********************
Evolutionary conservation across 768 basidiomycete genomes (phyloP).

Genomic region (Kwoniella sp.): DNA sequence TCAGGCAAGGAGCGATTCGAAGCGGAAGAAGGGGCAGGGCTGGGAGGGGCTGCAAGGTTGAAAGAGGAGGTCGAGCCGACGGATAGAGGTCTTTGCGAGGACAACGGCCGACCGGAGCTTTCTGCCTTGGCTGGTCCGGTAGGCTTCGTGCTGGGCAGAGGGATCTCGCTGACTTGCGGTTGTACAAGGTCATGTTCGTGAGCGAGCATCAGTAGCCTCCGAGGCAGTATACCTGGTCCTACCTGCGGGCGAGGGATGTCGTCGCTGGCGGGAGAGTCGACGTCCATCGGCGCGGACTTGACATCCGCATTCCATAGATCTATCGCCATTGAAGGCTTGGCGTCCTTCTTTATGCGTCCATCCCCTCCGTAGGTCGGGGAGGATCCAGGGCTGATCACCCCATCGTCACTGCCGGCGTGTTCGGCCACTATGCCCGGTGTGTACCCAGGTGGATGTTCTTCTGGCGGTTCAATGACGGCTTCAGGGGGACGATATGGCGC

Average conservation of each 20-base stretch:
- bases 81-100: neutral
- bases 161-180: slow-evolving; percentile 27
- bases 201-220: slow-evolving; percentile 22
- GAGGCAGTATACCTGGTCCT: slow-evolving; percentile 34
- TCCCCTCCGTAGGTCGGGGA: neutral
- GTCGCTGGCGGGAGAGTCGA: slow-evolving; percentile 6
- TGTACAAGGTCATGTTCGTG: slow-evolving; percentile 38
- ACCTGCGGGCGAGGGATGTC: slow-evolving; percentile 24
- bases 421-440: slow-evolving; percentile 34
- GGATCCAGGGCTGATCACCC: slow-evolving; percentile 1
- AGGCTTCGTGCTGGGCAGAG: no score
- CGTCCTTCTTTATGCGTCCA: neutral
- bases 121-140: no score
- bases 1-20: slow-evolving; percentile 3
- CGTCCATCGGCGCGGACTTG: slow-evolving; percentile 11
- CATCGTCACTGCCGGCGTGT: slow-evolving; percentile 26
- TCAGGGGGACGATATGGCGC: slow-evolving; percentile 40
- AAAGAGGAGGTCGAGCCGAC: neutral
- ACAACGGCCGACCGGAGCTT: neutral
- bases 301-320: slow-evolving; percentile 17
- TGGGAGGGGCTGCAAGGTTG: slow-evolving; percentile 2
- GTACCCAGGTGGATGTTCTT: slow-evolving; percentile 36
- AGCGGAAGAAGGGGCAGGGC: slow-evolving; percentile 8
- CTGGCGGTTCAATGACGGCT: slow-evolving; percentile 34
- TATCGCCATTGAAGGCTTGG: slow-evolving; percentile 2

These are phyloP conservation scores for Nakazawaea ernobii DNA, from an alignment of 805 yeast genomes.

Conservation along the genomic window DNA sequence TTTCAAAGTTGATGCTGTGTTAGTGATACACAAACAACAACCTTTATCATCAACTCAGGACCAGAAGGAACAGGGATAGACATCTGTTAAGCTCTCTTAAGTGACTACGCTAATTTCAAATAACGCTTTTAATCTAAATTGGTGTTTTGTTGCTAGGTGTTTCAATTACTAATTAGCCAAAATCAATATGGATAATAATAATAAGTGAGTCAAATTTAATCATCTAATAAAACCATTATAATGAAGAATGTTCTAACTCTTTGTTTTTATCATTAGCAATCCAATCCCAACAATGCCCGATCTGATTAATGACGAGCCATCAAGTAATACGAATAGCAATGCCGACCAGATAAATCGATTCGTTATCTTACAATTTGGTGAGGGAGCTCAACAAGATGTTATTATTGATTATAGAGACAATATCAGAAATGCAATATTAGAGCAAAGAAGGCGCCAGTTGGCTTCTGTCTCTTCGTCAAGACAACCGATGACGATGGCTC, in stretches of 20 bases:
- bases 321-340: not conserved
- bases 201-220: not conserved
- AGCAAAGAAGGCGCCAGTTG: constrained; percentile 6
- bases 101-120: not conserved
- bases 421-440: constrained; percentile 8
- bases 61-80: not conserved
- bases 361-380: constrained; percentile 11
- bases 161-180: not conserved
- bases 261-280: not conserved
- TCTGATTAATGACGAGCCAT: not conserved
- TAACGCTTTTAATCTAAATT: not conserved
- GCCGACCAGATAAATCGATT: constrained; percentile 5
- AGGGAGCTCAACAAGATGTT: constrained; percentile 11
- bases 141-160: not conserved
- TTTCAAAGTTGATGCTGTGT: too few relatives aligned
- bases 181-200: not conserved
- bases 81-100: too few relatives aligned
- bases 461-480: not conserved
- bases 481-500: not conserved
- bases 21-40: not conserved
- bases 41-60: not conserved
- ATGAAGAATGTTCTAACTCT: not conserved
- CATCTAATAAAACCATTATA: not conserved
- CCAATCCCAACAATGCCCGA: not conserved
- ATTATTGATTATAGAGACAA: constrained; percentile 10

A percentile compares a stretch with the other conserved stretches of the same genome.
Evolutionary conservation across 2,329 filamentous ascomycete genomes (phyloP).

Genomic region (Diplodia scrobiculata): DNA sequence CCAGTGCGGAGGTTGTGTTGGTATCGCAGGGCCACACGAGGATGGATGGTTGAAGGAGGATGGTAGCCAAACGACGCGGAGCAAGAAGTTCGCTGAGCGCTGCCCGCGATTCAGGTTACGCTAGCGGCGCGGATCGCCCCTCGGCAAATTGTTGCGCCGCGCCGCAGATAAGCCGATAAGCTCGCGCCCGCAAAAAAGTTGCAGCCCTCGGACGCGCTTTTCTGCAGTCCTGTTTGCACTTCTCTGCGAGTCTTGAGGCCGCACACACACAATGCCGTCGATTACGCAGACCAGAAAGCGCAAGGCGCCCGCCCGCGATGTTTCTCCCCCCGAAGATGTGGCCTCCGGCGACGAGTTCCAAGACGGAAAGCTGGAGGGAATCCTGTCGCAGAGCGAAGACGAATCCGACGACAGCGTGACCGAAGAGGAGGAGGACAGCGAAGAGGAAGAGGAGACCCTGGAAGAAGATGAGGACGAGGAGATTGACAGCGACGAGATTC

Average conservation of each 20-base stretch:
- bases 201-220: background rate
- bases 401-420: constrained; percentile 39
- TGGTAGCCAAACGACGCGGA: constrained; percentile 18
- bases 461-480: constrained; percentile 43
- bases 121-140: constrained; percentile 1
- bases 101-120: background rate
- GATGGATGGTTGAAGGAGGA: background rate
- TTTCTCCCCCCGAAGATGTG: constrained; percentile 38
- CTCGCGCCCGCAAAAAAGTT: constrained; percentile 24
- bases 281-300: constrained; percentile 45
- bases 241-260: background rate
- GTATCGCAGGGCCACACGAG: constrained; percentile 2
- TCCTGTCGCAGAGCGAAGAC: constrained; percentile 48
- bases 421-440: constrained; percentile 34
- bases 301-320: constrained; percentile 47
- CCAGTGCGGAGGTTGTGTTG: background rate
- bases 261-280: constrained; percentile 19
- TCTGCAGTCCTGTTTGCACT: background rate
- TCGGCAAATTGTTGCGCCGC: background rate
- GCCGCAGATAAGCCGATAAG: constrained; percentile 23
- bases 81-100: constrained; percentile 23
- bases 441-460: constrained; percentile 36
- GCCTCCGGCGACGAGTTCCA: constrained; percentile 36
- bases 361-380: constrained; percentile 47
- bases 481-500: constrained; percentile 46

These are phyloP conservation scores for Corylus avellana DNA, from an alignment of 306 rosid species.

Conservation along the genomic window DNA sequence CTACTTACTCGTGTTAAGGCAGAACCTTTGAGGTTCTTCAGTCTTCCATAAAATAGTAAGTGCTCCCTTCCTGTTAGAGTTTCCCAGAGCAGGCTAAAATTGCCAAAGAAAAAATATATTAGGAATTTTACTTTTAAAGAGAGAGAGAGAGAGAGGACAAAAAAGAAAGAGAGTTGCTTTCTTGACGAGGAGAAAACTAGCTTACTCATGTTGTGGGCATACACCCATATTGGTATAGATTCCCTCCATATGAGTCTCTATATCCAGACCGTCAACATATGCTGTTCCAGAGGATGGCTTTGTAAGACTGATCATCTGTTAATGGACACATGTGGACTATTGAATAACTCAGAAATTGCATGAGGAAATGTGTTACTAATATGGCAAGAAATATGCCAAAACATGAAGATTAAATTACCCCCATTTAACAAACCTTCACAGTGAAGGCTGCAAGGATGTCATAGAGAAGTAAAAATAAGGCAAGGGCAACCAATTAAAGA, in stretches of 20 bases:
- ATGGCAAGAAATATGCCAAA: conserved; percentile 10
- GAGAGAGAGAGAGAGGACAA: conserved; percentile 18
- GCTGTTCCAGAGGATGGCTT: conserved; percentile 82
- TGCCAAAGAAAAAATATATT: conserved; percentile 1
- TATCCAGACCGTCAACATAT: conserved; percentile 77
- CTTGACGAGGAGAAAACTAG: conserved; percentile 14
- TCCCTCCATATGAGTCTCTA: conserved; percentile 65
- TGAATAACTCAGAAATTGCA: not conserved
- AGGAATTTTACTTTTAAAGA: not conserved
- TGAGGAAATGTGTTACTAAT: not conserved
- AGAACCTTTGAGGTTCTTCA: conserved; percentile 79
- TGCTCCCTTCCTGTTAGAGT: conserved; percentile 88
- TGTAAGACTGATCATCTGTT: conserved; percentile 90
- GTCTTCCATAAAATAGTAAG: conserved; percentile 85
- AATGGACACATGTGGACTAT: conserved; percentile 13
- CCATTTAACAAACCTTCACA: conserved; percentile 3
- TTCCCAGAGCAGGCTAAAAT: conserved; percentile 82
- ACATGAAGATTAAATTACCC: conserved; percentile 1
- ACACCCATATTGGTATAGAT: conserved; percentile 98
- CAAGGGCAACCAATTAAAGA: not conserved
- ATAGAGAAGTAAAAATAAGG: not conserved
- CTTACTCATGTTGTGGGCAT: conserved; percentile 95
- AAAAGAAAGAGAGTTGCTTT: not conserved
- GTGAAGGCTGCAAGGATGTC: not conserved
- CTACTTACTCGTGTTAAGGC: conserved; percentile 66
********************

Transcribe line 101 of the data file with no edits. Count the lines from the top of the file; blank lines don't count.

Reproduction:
- AATGGACACATGTGGACTAT: conserved; percentile 13